|A comparative study of morphological classifications of APM galaxies|
We investigate the consistency of visual morphological classificationsof galaxies by comparing classifications for 831 galaxies from sixindependent observers. The galaxies were classified on laser print copyimages or on computer screen using scans made with the Automated PlateMeasuring (APM) machine. Classifications are compared using the RevisedHubble numerical type index T. We find that individual observers agreewith one another with rms combined dispersions of between 1.3 and 2.3type units, typically about 1.8 units. The dispersions tend to decreaseslightly with increasing angular diameter and, in some cases, withincreasing axial ratio (b/a). The agreement between independentobservers is reasonably good but the scatter is non-negligible. In spiteof the scatter, the Revised Hubble T system can be used to train anautomated galaxy classifier, e.g. an artificial neural network, tohandle the large number of galaxy images that are being compiled in theAPM and other surveys.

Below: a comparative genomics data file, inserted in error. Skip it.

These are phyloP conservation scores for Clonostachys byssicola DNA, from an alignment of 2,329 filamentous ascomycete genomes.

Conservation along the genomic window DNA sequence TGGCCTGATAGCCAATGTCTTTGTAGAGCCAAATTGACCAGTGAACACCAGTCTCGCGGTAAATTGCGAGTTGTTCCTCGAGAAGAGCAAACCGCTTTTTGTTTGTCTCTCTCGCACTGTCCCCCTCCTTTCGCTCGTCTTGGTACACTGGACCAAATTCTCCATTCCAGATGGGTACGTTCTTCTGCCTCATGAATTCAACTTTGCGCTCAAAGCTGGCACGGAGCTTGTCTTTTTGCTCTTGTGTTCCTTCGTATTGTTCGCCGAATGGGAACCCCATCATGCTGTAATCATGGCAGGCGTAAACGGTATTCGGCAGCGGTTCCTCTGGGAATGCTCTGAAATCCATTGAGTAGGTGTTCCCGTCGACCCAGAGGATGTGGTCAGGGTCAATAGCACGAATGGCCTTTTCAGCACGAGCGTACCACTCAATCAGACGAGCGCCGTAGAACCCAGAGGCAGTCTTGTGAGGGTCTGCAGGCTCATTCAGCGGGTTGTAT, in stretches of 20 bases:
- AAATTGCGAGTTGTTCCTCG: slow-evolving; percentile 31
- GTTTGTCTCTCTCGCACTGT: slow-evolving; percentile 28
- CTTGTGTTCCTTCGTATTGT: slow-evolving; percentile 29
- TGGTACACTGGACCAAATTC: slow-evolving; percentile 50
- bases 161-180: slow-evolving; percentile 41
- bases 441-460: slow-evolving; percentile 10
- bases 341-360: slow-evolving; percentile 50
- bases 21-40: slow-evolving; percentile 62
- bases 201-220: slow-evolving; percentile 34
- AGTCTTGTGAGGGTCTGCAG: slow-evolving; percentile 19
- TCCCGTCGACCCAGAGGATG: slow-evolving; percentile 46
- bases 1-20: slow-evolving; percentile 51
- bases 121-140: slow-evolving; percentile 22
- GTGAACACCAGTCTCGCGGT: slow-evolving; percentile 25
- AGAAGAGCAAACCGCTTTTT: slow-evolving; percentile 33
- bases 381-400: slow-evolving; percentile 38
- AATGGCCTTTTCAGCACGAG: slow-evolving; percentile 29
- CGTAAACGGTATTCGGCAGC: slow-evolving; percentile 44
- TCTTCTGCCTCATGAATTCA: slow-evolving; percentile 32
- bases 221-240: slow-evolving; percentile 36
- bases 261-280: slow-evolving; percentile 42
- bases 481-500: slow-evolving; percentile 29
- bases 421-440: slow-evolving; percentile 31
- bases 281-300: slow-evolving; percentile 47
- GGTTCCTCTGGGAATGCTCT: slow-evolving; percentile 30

|Optical Spectroscopy of Luminous Infrared Galaxies. II. Analysis of the Nuclear and Long-Slit Data|